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Using multiple base (primary) languages

Just wanted to see how many others are using multiple base languages, and if they have found this helpful?

After using English as the base (primary) language for a few years, I have now started using Spanish as a base language and found it to be very useful. I have Spanish paired with Portuguese, French and Italian.

Technical Issues: It is a bit more work to navigate from one base language to another. I think it's a bit easier doing so on the mobile app than the desktop.

It took me a while to discover how to switch base languages: 1) In the mobile app, you have to select "Add a Course" then scroll to the new base language and select the 2nd language from there; 2) From the desktop, you have to left click on your profile pic at top, drag down to "Add a new course", change the base language at top right "I speak ?", click on the course you want to start. Once you add the new course, it will appear on your profile drop-down list and you can skip the above steps when switching.

One of the drawbacks, I found is keeping track of levels and points in the secondary/tertiary base language can be tricky since your Duolingo profile only seems to list the XP for your first base language (English). If you switch to another base language, the desktop version will still show the XP for your first base language. I haven't found a way to change this, however I did find a workaround on the mobile app.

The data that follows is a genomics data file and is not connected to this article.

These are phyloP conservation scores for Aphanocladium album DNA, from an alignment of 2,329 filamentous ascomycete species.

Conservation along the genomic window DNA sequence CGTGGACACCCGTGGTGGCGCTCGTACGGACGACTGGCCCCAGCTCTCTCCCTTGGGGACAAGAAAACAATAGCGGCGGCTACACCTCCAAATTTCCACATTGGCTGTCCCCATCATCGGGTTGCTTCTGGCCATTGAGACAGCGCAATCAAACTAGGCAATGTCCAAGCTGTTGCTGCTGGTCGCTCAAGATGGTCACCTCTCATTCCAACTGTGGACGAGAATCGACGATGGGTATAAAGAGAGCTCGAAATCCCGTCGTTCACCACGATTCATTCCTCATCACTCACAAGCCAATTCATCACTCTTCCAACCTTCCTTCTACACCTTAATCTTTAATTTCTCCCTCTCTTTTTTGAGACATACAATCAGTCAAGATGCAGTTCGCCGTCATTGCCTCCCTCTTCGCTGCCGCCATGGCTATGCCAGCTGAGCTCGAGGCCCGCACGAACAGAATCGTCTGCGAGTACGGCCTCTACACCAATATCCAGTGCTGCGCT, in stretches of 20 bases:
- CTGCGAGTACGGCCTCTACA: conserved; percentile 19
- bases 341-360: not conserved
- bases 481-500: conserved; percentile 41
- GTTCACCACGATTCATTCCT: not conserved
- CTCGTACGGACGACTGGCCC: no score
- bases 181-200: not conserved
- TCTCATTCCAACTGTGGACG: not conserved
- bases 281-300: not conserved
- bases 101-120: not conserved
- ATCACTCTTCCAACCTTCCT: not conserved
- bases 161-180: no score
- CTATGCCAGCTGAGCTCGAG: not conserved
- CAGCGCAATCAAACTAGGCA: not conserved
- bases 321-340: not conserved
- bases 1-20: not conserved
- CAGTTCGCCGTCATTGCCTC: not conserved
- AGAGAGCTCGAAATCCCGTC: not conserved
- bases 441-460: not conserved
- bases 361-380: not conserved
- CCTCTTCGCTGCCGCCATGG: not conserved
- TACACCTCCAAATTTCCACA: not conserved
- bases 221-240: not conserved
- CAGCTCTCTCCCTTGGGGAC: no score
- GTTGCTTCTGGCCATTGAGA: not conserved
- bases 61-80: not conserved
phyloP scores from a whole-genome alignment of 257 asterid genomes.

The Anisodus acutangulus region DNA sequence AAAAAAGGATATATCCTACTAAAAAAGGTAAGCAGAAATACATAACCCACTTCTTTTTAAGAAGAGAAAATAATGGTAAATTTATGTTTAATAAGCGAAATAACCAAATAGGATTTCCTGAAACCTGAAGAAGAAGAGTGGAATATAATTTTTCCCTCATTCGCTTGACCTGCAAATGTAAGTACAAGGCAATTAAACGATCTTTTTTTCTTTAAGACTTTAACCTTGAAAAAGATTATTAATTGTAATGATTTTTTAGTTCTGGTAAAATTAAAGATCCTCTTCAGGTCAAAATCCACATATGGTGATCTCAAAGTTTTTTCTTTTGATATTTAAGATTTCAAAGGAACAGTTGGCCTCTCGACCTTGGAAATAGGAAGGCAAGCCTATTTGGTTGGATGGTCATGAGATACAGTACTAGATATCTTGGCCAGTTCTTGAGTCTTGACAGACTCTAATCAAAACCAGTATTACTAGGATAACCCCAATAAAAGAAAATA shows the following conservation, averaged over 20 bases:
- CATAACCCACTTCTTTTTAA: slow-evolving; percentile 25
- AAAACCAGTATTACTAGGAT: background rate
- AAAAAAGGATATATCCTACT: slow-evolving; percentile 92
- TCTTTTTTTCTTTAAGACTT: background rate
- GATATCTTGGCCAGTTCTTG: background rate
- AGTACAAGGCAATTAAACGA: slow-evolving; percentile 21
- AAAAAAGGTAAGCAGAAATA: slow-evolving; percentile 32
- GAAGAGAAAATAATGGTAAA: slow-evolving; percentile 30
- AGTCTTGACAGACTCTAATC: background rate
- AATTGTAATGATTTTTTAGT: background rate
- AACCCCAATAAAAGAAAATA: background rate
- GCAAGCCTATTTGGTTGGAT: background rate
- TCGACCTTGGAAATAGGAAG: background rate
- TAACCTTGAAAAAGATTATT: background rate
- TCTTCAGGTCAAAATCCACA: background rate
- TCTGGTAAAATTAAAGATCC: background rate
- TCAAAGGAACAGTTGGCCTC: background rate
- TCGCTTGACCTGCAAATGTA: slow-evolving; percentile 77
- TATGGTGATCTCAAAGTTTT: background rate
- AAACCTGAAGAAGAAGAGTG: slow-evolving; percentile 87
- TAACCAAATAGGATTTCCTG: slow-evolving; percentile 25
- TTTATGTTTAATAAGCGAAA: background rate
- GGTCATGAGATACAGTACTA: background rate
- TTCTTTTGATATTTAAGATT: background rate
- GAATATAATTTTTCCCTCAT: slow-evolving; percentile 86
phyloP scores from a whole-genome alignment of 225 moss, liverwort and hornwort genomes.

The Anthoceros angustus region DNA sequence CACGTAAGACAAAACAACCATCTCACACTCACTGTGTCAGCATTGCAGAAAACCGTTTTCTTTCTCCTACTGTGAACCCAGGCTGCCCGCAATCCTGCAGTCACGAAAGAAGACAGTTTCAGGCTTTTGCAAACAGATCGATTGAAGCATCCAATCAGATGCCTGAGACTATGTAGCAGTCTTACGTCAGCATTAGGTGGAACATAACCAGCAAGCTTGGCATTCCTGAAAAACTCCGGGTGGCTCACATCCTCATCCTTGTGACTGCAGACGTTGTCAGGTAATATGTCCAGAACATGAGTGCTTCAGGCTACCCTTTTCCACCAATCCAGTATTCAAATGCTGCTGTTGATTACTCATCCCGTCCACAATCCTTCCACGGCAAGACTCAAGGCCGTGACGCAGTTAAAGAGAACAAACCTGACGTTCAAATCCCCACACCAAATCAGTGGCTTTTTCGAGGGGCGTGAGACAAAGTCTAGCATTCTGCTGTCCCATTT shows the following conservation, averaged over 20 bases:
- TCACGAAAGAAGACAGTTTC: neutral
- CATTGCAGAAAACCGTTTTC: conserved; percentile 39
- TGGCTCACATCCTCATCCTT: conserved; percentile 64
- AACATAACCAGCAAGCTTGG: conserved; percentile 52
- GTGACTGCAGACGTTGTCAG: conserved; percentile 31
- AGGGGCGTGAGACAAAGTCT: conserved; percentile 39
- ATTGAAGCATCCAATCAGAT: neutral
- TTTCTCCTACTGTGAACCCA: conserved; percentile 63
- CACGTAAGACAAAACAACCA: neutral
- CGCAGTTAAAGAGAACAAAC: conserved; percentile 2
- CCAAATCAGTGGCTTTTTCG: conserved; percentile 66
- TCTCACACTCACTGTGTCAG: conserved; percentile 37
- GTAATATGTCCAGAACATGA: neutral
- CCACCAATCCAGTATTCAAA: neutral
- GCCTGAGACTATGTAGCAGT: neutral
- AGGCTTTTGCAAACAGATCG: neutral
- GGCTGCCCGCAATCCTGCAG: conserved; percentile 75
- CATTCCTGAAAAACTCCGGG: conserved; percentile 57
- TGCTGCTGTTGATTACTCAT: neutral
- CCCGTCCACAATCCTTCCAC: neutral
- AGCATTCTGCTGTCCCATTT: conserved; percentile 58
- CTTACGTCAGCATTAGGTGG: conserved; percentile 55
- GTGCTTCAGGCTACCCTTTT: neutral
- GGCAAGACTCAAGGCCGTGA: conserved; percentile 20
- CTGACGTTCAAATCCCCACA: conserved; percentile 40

Overall, I've found switching the base (primary) language to be very beneficial. I'm convinced it improves fluency since you are not relying on one particular language to learn a 2nd language. For example, if I'm learning French from English, and then I switch to French from Spanish .. I'm not relying on English to learn French. This can only enhance your comprehension of French since one language (English or Spanish) is not the exclusive gateway to the other.

I'd be interested if anyone else has been doing this.

April 4, 2018

1 Comment


Hello :-) In Duolingo lingo, this is called "laddering". I do this, too: I learn Spanish from French and Italian from French.

This helps me write more in French, at the same time increasing my skills in Spanish and Italian. And it is a great help to overcome my interferences between French, Spanish and Italian (whenever I try to think a sentence in one of the languages, vocabulary from the other languages sneaks in ...): I just have to think in these languages, and keep them separated while training them. This is really cool. :-)

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